The scene is dark, and when the stage lights come on, the performers are silent, somehow spectral even though most of them appear collapsed in sleep. They are dressed in otherworldly attire that spans the spectrum of green: olive, emerald, seafoam, sage, mint, chartreuse, shamrock, fern. We know we are in unfamiliar territory. A woman in the center of the stage serves as an ethereal conductor, her dress split vertically below the bust with folds of fabric that appear vaginal, suggesting creation, birth, and motherhood. A rhythmic percussion stirs the dreamers. Slowly they rise to stand, zombie-like, an ominous chorus line.
If a good performance is one that resonates, then Collective Dreaming at MICA’s BBOX theater March 6 and 7, was spectacular, as the COVID-19 pandemic has made the performance unexpectedly relevant and poignant. Director Joy Li drew her inspiration from the short story “The Circular Ruins,” by Argentinian writer Jorges Luis Borges. In the fantastical story, a man spends years constructing a boy, body part by body part, hair by hair, inside of his dreams. Once the boy is complete, he comes to life in the man’s reality.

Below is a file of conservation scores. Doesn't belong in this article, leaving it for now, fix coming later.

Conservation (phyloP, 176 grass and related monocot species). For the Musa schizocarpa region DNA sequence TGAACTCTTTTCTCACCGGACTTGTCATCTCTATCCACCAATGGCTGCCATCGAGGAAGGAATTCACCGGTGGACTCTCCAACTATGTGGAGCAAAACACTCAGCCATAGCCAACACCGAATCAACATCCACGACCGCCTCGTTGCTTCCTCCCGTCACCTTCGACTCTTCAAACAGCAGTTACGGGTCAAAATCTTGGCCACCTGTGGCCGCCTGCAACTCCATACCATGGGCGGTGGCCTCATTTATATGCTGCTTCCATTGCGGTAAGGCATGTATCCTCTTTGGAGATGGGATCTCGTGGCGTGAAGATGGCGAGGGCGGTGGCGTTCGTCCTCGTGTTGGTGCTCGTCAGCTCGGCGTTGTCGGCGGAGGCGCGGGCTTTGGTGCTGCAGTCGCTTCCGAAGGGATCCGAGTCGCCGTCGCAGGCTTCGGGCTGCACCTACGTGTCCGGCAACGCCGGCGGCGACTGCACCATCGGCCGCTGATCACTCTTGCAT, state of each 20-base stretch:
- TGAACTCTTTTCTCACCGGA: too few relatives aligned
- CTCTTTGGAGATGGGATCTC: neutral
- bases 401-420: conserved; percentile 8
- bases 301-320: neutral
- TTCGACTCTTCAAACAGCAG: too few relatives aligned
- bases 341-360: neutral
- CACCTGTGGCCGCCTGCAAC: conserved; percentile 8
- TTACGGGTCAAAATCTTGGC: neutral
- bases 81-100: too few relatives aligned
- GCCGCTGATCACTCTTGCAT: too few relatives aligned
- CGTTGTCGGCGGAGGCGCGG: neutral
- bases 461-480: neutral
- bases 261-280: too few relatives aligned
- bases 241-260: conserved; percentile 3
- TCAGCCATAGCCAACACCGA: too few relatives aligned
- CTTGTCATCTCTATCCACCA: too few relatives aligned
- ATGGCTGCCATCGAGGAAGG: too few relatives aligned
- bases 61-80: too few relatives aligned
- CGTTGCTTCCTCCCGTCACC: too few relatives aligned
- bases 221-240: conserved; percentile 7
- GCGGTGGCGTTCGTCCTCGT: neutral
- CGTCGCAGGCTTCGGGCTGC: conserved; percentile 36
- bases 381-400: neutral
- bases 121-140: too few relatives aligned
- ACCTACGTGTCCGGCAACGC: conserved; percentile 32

Collective Dreaming, presented by the artist collective Cliff Banquet, modifies this narrative so that rather than a single person dreaming another into reality, a group of people collectively creates a new person. This modification makes a significant change in the narrative’s implications, and speaks to the power of collective consciousness: that what we envision, as a group, has both muscle and durability. That what we envision as a group can create solidarity, turn the abstract and the yet-to-be-imagined solid.